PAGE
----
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    Impacts of cetaceans on the structure of Southern Ocean food webs

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    Número de documento:
    D. Ainley, G. Ballard, L.K. Blight, S. Ackley, S.D. Emslie, A. Lescroël, S. Olmastroni, S.E. Townsend, C.T. Tynan, P. Wilson and E. Woehler
    Punto(s) de la agenda
    (Mar. Mamm. Sci., in press)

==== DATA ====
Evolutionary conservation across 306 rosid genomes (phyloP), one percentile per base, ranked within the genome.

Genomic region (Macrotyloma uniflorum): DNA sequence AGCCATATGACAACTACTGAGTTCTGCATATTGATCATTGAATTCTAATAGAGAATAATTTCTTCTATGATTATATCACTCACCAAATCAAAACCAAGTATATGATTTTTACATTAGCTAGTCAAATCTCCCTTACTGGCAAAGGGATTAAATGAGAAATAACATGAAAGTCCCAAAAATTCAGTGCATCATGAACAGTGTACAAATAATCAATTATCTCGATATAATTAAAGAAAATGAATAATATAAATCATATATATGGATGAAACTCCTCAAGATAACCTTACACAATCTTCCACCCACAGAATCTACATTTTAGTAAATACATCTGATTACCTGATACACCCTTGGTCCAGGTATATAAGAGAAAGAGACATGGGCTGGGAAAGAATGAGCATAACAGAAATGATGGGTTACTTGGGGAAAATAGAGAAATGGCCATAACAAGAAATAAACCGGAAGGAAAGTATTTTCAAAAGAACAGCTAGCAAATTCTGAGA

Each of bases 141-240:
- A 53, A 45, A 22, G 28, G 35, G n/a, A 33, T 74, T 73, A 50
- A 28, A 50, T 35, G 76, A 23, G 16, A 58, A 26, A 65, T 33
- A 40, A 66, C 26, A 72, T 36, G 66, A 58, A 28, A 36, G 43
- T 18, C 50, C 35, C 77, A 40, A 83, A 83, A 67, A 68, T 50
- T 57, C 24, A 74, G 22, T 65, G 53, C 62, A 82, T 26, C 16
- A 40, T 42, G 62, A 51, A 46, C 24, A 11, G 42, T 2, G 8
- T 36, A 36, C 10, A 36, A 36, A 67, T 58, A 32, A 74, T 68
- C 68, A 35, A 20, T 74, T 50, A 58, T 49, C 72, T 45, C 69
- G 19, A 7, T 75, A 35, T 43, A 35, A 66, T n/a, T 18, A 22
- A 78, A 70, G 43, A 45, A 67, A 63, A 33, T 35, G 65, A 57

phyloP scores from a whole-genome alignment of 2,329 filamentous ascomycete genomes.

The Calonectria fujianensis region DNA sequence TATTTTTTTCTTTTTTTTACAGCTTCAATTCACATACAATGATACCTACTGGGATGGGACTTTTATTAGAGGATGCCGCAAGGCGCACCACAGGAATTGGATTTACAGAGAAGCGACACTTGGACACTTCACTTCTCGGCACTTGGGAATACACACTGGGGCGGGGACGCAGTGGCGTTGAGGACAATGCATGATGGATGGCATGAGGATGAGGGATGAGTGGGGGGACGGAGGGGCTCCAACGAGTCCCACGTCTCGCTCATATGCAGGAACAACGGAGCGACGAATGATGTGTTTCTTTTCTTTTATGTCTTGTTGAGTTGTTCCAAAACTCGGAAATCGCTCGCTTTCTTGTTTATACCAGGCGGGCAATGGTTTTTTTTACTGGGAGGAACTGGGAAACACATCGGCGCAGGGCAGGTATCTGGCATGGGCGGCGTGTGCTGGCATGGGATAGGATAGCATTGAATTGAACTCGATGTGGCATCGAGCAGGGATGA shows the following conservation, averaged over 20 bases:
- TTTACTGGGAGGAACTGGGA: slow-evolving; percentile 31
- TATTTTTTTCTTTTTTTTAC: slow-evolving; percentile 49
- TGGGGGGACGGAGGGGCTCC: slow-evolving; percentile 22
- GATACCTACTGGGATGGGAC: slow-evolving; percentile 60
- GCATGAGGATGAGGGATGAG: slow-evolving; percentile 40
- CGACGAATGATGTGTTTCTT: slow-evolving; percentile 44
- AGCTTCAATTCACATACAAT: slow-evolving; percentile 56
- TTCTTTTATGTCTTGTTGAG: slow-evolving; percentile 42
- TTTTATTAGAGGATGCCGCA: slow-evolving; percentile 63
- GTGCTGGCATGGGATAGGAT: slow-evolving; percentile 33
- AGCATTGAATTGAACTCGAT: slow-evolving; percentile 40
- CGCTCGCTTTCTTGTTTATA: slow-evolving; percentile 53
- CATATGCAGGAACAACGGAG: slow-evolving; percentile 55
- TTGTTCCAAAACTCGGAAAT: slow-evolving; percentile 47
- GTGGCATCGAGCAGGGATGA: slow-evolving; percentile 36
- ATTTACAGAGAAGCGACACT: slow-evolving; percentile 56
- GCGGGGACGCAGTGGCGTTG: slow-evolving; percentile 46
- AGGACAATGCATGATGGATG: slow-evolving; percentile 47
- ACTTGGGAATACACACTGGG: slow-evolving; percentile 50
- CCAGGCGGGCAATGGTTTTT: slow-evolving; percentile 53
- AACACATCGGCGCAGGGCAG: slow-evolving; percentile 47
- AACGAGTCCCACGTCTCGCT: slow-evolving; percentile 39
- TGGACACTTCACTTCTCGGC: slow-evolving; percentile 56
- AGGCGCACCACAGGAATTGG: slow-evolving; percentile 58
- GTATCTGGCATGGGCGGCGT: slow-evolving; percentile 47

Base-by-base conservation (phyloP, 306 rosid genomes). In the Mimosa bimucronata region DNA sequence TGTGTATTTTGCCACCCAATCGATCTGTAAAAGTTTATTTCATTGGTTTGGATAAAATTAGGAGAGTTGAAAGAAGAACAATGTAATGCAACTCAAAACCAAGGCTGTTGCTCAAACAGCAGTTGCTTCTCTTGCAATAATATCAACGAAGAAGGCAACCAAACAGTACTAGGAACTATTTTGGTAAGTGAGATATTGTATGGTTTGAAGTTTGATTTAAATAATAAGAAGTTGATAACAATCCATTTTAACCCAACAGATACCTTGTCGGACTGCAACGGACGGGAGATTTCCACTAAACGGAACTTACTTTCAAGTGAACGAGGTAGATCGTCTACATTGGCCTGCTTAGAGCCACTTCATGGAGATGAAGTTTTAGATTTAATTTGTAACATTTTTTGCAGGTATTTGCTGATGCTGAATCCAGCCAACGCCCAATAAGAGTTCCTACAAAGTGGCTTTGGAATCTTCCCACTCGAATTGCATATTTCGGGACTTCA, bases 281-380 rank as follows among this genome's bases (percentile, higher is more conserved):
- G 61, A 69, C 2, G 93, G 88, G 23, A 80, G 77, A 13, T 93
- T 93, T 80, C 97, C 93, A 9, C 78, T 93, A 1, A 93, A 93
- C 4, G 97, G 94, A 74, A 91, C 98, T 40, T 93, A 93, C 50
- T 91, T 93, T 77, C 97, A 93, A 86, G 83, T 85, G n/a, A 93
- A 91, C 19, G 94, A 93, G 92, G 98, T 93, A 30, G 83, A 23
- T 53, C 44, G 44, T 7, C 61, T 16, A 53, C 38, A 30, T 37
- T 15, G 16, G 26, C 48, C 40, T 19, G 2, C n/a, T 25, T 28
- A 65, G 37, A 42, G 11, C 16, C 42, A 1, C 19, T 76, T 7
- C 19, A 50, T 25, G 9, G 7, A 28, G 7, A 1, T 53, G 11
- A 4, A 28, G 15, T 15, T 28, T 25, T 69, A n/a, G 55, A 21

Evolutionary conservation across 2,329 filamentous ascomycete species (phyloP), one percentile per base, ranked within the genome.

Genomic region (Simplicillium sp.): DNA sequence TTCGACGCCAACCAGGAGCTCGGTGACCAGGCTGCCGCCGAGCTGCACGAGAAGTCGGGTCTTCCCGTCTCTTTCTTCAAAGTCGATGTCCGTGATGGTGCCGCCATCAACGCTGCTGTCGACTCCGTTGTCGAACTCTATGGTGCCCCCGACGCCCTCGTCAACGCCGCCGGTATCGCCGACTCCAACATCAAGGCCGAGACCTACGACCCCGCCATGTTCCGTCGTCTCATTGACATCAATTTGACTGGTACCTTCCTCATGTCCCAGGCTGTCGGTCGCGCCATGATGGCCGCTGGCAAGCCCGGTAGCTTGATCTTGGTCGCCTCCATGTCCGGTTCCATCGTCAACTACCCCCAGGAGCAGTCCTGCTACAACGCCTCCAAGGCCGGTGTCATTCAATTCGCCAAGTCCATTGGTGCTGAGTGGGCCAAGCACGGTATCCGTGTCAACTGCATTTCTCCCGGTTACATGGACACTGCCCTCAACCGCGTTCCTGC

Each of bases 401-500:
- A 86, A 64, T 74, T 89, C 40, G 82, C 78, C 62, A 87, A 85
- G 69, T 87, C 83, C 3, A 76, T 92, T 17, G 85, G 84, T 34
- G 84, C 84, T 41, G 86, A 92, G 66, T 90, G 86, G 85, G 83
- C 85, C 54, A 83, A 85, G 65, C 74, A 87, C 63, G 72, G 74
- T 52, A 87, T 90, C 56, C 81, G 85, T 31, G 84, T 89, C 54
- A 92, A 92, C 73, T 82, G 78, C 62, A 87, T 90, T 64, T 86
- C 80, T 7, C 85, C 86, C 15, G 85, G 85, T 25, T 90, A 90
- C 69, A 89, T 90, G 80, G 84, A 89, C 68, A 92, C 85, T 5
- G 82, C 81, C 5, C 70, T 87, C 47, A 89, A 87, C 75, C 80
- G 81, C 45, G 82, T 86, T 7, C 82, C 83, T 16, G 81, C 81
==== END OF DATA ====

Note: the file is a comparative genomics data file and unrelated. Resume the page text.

Here we present three scenarios that demonstrate how cetaceans may influence the structure and dynamics of the Southern Ocean food web. These should be considered in addition to several other examples recently identified, and reviewed herein. Marine trophic cascades resulting from top-predator removal are not a novel concept. While we acknowledge the correlative nature of our examples, we nonetheless contend that they indicate fruitful directions for current and future research in the Southern Ocean. Data from the Southern Ocean are most easily attained by remote sensing, which sheds light on why, in part, researchers are preoccupied with physical factors as ecosystem drivers, i.e. climate, that lend themselves to this technology. While much of what we relate cannot be easily resolved using remote sensing, and instead requires direct observation, we hope our perspectives will enable the establishment of a broader scientific basis for management of Antarctic marine resources, which are increasingly coming under the pressure of cumulative impacts from climate change, fishing and other anthropogenic factors.